Placing a shed on a driveway can allow additional space to store items such as tools or even a small vehicle. Before installation, it’s important to check if planning permission is required to avoid taking it back down again in the future.
A garden shed is a valuable location to increase storage space at a property. Up and down the country, nearly all homes with an outdoor garden have a shed to store everything from lawnmowers to power tools. It’s estimated there are over 11 million sheds in the UK, a higher concentration than any other country.
The last few years have seen the popularity of garden buildings increase more than ever before; with many owners looking at new uses to take advantage of them. As well as storage, a shed can be used as a small workshop or even as a garage to keep vehicles such as a motorbike.
While most sheds are placed in the rear garden of a property, occasionally they are required elsewhere such as a driveway. When a shed is placed anywhere else but a rear garden, some additional planning requirements apply. Before ordering a new shed, let’s take a look at whether they can be installed on a driveway.
Note: This information is provided as a guide, you should contact your local planning authority if in doubt or before beginning any construction.
Can I put a shed on my front driveway?
Sadly, a shed cannot be put on a front driveway without seeking planning permission in advance.
Unlike in a rear garden, it’s not possible to just install a shed on a front driveway and could lead to the structure needing to be removed. The local planning authority or council could see the installation as a breach of planning permissions.
When it comes to planning permission, a shed (just like a garage or summerhouse) is classified as an outbuilding, which applies certain exclusions from requiring a planning application. To be considered as an outbuilding, it must be installed for the incidental enjoyment of the dwelling house.
Outbuildings fall under Permitted Development, meaning a planning application is not required, but there are certain limits and conditions. The idea behind Permitted Development is to allow homeowners to make improvements to their properties without a lengthy planning application. Other examples of Permitted Development include certain porches and fences.
Unfortunately, installation on a front driveway falls outside of the conditions of Permitted Development due to the location being forward from the house. Therefore, it will not be possible to install a shed without seeking planning permission. To avoid a planning application the shed should be installed within the conditions of Permitted Development which can be found below.
Which planning permission requirements for a shed?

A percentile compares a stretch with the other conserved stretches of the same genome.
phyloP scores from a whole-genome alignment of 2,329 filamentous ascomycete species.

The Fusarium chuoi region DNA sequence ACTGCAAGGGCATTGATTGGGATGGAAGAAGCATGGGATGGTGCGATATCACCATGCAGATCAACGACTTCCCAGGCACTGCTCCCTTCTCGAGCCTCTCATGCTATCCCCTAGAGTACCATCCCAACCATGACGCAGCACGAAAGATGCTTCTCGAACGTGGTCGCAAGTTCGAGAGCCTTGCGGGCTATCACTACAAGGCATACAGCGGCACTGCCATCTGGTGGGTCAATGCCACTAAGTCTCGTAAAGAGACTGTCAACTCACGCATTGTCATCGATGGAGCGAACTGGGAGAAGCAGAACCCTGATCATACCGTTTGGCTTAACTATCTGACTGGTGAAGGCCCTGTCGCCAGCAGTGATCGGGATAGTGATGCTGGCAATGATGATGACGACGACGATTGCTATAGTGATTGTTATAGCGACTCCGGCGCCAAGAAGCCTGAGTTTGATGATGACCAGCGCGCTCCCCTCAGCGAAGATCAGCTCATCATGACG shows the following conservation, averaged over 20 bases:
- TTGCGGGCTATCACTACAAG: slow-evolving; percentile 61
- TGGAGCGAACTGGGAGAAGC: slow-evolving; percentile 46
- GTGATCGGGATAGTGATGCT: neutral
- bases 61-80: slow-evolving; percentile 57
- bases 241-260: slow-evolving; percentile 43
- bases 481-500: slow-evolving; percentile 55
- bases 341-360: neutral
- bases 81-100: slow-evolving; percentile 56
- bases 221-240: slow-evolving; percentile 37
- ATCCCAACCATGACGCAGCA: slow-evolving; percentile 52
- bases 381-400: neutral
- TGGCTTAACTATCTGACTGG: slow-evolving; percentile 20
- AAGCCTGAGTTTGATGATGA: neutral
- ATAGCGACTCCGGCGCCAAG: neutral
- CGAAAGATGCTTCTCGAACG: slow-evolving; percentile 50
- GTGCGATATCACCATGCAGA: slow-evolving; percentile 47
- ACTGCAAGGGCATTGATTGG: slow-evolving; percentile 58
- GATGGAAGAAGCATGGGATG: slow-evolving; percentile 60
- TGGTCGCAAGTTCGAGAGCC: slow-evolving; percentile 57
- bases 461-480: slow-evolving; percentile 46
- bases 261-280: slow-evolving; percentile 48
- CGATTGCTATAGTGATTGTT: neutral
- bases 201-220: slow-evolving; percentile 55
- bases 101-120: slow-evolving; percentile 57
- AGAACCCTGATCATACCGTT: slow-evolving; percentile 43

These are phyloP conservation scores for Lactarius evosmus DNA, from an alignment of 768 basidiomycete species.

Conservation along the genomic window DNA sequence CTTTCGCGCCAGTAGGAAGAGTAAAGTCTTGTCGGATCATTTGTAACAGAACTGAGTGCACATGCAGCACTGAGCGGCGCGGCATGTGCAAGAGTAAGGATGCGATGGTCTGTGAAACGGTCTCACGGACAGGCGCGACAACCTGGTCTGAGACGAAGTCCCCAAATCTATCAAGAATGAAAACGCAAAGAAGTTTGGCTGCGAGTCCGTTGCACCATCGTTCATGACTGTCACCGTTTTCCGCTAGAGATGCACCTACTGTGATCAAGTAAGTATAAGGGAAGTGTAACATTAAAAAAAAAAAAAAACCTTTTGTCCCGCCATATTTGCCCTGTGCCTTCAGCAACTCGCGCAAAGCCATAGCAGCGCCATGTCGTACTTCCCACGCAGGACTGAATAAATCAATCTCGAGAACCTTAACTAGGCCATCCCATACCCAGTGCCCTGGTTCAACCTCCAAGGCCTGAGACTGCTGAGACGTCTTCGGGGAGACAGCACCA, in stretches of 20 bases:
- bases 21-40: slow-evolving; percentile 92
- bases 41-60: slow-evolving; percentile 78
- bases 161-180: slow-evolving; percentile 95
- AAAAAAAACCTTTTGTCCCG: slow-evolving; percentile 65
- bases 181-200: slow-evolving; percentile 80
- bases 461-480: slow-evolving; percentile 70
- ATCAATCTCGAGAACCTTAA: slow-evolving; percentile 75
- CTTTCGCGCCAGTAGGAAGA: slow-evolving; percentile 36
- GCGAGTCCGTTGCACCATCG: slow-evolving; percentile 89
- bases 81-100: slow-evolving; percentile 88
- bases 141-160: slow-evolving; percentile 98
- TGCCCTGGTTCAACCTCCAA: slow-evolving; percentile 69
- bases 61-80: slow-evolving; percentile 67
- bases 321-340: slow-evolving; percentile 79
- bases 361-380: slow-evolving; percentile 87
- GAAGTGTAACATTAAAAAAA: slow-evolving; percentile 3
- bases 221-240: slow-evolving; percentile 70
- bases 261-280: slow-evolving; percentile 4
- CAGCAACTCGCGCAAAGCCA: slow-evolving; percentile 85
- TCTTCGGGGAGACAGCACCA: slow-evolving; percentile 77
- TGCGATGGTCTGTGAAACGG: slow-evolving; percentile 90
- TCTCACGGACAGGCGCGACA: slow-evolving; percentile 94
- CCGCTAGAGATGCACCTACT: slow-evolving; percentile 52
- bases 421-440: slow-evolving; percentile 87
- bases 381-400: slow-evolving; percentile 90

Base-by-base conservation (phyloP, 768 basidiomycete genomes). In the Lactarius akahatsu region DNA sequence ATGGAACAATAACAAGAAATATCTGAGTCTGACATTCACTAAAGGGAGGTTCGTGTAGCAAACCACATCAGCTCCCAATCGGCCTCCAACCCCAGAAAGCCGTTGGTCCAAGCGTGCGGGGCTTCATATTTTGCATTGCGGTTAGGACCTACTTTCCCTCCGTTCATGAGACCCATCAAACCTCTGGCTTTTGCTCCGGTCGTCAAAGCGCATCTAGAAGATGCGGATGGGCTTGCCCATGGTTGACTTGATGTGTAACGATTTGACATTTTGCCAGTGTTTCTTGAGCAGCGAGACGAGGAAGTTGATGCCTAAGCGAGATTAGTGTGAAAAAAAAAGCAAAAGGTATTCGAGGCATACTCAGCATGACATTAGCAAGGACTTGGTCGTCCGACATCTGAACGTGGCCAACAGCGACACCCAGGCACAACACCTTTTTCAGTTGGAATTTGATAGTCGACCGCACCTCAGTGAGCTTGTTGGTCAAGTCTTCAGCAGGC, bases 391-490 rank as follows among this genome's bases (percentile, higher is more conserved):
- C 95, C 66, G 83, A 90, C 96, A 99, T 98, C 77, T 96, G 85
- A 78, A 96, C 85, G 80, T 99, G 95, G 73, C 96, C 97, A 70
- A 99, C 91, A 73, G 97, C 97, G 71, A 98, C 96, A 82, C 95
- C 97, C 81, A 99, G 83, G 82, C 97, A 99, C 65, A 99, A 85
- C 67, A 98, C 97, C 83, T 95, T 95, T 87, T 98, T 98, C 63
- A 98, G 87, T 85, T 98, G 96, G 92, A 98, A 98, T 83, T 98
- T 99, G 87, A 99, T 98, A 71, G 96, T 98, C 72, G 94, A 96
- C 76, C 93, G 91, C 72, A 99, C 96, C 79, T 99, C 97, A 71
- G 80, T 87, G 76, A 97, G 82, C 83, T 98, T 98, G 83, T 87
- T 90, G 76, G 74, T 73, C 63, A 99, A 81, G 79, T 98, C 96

As long as the shed falls within the conditions and limitations of Permitted Development, no planning permission is required. Fortunately, most shed installations easily fall within the limitations, which are mostly focused on the size and location of the outbuilding.
- No outbuilding on land forward of a wall forming the principal elevation – A shed cannot be placed on land any further forward than the front wall of the house. This condition prevents the shed from being installed on a front driveway as it would be further forward than the property. Installing the shed in a rear garden is recommended as there are no restrictions. It may be possible to install the shed on a side driveway but this is uncommon and may look out of place. For a side installation, we recommend contacting the local council or planning authority for clarity on any local restrictions.
- No more than half the land around the original house – The total area taken up by additions or buildings cannot exceed more than 50% of the area around the original house. This prevents the majority of garden space from being consumed by additional buildings. The original house is how it was originally built or stood in 1948, so any extension, even if built before you moved in will count as an addition and not forming the original house.
- No verandas, balconies or raised platforms – The exterior design of the outbuilding cannot contain any verandas or side features such as balconies or raised platforms. Where a raised platform is required, it cannot exceed 30cm. This requirement mainly affects log cabin owners who may wish to use a veranda to extend the usable space in front of their garden building.
- In some areas, the maximum area is limited to 10 square metres – At world heritage sites, areas of outstanding national beauty, national parks & the broads the maximum area covered by outbuildings placed more than 20 metres from the house is limited to 10 square metres. This prevents large amounts of land from being ruined where there is currently space from any other building.